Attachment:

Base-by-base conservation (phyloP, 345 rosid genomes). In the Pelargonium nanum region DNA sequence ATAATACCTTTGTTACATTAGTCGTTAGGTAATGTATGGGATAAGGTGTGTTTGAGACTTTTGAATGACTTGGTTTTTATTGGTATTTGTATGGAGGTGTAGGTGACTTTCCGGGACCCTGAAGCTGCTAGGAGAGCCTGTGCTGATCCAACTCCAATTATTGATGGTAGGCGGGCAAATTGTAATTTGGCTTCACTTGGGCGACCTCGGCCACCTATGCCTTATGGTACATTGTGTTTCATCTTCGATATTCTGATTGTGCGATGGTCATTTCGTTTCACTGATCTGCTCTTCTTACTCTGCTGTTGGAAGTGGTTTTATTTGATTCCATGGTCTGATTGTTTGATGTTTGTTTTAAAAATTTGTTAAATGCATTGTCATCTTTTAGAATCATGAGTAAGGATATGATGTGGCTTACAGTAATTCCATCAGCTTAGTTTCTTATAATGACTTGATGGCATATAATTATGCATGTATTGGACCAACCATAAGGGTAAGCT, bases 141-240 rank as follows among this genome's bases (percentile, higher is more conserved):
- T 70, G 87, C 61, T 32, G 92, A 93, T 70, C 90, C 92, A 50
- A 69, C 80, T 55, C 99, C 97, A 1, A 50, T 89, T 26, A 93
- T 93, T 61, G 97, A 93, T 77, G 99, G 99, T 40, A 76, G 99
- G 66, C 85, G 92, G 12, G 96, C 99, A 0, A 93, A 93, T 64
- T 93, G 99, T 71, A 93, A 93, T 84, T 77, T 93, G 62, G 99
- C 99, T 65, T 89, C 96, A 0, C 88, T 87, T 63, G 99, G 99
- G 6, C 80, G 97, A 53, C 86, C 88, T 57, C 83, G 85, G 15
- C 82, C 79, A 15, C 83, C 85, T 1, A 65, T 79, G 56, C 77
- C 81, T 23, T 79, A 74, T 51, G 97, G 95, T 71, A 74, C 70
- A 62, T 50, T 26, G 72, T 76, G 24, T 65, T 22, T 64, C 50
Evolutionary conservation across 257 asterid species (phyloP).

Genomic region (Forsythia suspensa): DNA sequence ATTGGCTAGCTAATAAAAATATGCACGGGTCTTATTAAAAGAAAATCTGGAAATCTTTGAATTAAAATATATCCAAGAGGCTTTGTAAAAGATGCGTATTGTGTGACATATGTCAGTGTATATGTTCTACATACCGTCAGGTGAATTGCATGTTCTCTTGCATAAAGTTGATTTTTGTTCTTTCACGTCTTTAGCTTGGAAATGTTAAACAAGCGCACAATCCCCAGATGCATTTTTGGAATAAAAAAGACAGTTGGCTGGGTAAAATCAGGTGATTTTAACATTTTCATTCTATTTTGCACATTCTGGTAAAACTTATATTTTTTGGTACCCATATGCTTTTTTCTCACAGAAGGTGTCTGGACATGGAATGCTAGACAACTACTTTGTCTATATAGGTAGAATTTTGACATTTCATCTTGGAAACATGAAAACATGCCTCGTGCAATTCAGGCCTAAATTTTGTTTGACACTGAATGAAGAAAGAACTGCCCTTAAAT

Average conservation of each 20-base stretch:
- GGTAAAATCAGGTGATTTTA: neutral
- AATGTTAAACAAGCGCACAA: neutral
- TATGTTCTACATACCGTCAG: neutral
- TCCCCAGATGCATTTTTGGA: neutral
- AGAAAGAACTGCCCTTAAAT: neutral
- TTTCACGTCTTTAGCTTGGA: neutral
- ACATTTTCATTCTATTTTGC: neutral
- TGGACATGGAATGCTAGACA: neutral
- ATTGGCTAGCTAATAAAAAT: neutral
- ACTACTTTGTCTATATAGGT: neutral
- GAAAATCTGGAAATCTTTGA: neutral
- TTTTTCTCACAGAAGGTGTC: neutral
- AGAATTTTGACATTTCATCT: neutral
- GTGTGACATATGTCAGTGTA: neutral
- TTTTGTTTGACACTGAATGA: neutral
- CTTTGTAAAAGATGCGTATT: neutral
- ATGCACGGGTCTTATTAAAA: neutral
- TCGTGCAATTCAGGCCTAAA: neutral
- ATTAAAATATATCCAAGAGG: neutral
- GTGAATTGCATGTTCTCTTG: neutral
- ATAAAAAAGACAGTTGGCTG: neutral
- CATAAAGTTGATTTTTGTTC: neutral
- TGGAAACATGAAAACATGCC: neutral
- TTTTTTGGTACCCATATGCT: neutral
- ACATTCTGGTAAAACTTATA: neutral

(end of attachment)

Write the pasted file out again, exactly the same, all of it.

Base-by-base conservation (phyloP, 345 rosid genomes). In the Pelargonium nanum region DNA sequence ATAATACCTTTGTTACATTAGTCGTTAGGTAATGTATGGGATAAGGTGTGTTTGAGACTTTTGAATGACTTGGTTTTTATTGGTATTTGTATGGAGGTGTAGGTGACTTTCCGGGACCCTGAAGCTGCTAGGAGAGCCTGTGCTGATCCAACTCCAATTATTGATGGTAGGCGGGCAAATTGTAATTTGGCTTCACTTGGGCGACCTCGGCCACCTATGCCTTATGGTACATTGTGTTTCATCTTCGATATTCTGATTGTGCGATGGTCATTTCGTTTCACTGATCTGCTCTTCTTACTCTGCTGTTGGAAGTGGTTTTATTTGATTCCATGGTCTGATTGTTTGATGTTTGTTTTAAAAATTTGTTAAATGCATTGTCATCTTTTAGAATCATGAGTAAGGATATGATGTGGCTTACAGTAATTCCATCAGCTTAGTTTCTTATAATGACTTGATGGCATATAATTATGCATGTATTGGACCAACCATAAGGGTAAGCT, bases 141-240 rank as follows among this genome's bases (percentile, higher is more conserved):
- T 70, G 87, C 61, T 32, G 92, A 93, T 70, C 90, C 92, A 50
- A 69, C 80, T 55, C 99, C 97, A 1, A 50, T 89, T 26, A 93
- T 93, T 61, G 97, A 93, T 77, G 99, G 99, T 40, A 76, G 99
- G 66, C 85, G 92, G 12, G 96, C 99, A 0, A 93, A 93, T 64
- T 93, G 99, T 71, A 93, A 93, T 84, T 77, T 93, G 62, G 99
- C 99, T 65, T 89, C 96, A 0, C 88, T 87, T 63, G 99, G 99
- G 6, C 80, G 97, A 53, C 86, C 88, T 57, C 83, G 85, G 15
- C 82, C 79, A 15, C 83, C 85, T 1, A 65, T 79, G 56, C 77
- C 81, T 23, T 79, A 74, T 51, G 97, G 95, T 71, A 74, C 70
- A 62, T 50, T 26, G 72, T 76, G 24, T 65, T 22, T 64, C 50
Evolutionary conservation across 257 asterid species (phyloP).

Genomic region (Forsythia suspensa): DNA sequence ATTGGCTAGCTAATAAAAATATGCACGGGTCTTATTAAAAGAAAATCTGGAAATCTTTGAATTAAAATATATCCAAGAGGCTTTGTAAAAGATGCGTATTGTGTGACATATGTCAGTGTATATGTTCTACATACCGTCAGGTGAATTGCATGTTCTCTTGCATAAAGTTGATTTTTGTTCTTTCACGTCTTTAGCTTGGAAATGTTAAACAAGCGCACAATCCCCAGATGCATTTTTGGAATAAAAAAGACAGTTGGCTGGGTAAAATCAGGTGATTTTAACATTTTCATTCTATTTTGCACATTCTGGTAAAACTTATATTTTTTGGTACCCATATGCTTTTTTCTCACAGAAGGTGTCTGGACATGGAATGCTAGACAACTACTTTGTCTATATAGGTAGAATTTTGACATTTCATCTTGGAAACATGAAAACATGCCTCGTGCAATTCAGGCCTAAATTTTGTTTGACACTGAATGAAGAAAGAACTGCCCTTAAAT

Average conservation of each 20-base stretch:
- GGTAAAATCAGGTGATTTTA: neutral
- AATGTTAAACAAGCGCACAA: neutral
- TATGTTCTACATACCGTCAG: neutral
- TCCCCAGATGCATTTTTGGA: neutral
- AGAAAGAACTGCCCTTAAAT: neutral
- TTTCACGTCTTTAGCTTGGA: neutral
- ACATTTTCATTCTATTTTGC: neutral
- TGGACATGGAATGCTAGACA: neutral
- ATTGGCTAGCTAATAAAAAT: neutral
- ACTACTTTGTCTATATAGGT: neutral
- GAAAATCTGGAAATCTTTGA: neutral
- TTTTTCTCACAGAAGGTGTC: neutral
- AGAATTTTGACATTTCATCT: neutral
- GTGTGACATATGTCAGTGTA: neutral
- TTTTGTTTGACACTGAATGA: neutral
- CTTTGTAAAAGATGCGTATT: neutral
- ATGCACGGGTCTTATTAAAA: neutral
- TCGTGCAATTCAGGCCTAAA: neutral
- ATTAAAATATATCCAAGAGG: neutral
- GTGAATTGCATGTTCTCTTG: neutral
- ATAAAAAAGACAGTTGGCTG: neutral
- CATAAAGTTGATTTTTGTTC: neutral
- TGGAAACATGAAAACATGCC: neutral
- TTTTTTGGTACCCATATGCT: neutral
- ACATTCTGGTAAAACTTATA: neutral